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Everything posted by svs

  1. It is very personal. E.g. I do sometime keep moderately worm infested mushroom if flesh looks firm and fresh but many people toss mushrooms with any sign of infestation. For honeys I keep caps if cut is white and gills are light colored. For hens and chicken I do not like chalky/leathery taste so I collect only young, but I know some people try to salvage older mushrooms by cooking with milk or broth. I tried and was not impressed
  2. Yes, some more, some less. If mushroom is slightly dehydrated sometimes you do not see any
  3. If there are tiny cracks on a cap it is R. Virescens, the rest I can't identify
  4. One of several sp of green russula
  5. Not a gilled bolete and not a chant. It has true gills, not a false gills you expect from chant.
  6. I am pretty sure it is aborted entoloma since both recognizable honeys (pic 4) and entoloma with pinkish spores (pic 2 and 3) are present, but decided to post just in case since it is a first time I found it, about 10lb of blobs. Is it OK to cook blobs and developed entoloma together of is it better to separate them?
  7. Stem indeed brings leccinum in mind but bright yellow pores with blue staining not so much
  8. True. Flesh inside appeared white, consistent with true chants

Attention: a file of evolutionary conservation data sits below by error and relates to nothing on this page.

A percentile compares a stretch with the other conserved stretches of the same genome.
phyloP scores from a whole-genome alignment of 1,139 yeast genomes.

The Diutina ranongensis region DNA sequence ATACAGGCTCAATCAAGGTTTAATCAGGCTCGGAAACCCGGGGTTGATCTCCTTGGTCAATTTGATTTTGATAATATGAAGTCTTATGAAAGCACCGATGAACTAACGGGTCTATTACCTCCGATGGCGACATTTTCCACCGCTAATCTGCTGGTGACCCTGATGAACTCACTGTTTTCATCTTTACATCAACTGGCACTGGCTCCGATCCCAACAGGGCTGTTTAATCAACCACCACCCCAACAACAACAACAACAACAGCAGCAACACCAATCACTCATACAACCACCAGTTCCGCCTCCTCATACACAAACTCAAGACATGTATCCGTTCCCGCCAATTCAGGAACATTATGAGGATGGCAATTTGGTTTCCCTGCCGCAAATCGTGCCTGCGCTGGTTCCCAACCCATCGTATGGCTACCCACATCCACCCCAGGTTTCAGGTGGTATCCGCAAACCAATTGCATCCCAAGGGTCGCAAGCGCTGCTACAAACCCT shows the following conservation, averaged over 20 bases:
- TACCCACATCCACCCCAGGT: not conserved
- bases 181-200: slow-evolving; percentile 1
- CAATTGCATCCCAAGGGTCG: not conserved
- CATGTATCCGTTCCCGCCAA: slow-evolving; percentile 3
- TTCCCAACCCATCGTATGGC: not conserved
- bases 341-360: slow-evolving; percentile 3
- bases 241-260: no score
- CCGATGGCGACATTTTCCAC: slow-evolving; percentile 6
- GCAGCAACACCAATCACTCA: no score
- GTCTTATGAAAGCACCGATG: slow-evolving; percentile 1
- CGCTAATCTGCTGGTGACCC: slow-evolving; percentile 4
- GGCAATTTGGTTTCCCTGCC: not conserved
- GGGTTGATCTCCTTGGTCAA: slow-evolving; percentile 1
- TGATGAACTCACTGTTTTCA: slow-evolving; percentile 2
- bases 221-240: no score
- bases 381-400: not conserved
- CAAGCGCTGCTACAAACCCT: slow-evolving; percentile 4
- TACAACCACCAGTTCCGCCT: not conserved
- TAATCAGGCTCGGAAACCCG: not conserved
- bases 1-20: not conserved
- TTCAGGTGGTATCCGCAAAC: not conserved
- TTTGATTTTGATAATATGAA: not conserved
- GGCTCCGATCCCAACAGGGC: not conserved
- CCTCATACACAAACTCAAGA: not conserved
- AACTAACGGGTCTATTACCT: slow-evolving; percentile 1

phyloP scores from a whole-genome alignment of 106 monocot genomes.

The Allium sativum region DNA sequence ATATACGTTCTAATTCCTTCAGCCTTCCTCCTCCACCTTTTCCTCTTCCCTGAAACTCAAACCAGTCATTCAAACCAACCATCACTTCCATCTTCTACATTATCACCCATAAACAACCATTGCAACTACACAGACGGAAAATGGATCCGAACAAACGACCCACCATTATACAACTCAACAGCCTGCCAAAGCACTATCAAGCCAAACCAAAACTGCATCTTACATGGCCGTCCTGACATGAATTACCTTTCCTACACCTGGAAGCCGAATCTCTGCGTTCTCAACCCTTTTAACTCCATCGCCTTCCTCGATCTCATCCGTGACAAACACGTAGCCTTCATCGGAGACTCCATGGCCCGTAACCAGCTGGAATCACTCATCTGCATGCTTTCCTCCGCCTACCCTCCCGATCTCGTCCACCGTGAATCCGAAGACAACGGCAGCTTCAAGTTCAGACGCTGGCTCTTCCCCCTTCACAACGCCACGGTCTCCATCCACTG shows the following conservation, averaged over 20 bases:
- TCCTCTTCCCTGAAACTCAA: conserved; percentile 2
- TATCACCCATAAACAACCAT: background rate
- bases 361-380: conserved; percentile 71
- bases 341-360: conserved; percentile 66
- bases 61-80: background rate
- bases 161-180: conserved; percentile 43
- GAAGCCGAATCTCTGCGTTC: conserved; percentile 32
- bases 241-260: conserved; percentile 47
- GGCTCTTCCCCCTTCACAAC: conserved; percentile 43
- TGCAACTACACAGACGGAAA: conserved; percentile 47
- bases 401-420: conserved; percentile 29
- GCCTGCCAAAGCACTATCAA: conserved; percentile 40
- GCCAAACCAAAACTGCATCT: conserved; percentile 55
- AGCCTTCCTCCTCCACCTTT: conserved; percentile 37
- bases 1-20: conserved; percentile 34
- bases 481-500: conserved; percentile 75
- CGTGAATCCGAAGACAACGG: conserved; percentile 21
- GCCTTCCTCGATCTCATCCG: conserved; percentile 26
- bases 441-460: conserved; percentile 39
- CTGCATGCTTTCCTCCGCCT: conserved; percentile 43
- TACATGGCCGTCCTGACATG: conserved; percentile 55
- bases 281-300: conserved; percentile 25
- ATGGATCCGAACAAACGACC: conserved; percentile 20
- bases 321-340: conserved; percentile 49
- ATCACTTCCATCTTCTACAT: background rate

9. Looks like ringles honey somewhat deformed by low moisture conditions
  10. Is Saproamanita Thiersii poisonous? The species is suspected of being toxic as is the case in most of its close relatives. Handling the mushroom is harmless; poisoning occurs only on ingestion. A case of poisoning that may have been caused by S. thiersii has been reported from the state of Puebla, Mexico
  11. It is OK to eat but I would not eat one which is spongy and bruised.
  12. Something about structure does not look right for hen. Also timing is a little early. May be Berkeley?
  13. You hypothesis sounds reasonable. Pallid usually has yellowish pores and sometime bluish staining, but best way to test is to try for taste, if it is bitter it is likely tylopilus, can't say which sp.
  14. Doesn't look like chicken. May be young cauliflower mushroom?
  15. All animals should have RNA polymerase II, target of amanitin, but may be, some have different versions of this enzyme, may be some are more resilient then others.
  16. I am in NJ. It is hot and dry here. I have not seeing much of usual summer mushrooms this year, hopefully it will improve by the fall. For the last couple years I found 1st hen around September 20th in NJ.
  17. Yes, bolete. Likely, tylopilus. Likely a bitter one.
  18. Does not look like cup fungus, more like russula or another gilled mushroom deformed by drought
  19. Limited details but looks like amanita
  20. May be, from my experience there are more chicken around during fall but I can't pinpoint for sure if late are growing from the same spots as early ones
  21. Yes, it is chicken, good edible as shown on first couple picks, not so much couple weeks later. Check the same spot same time next year
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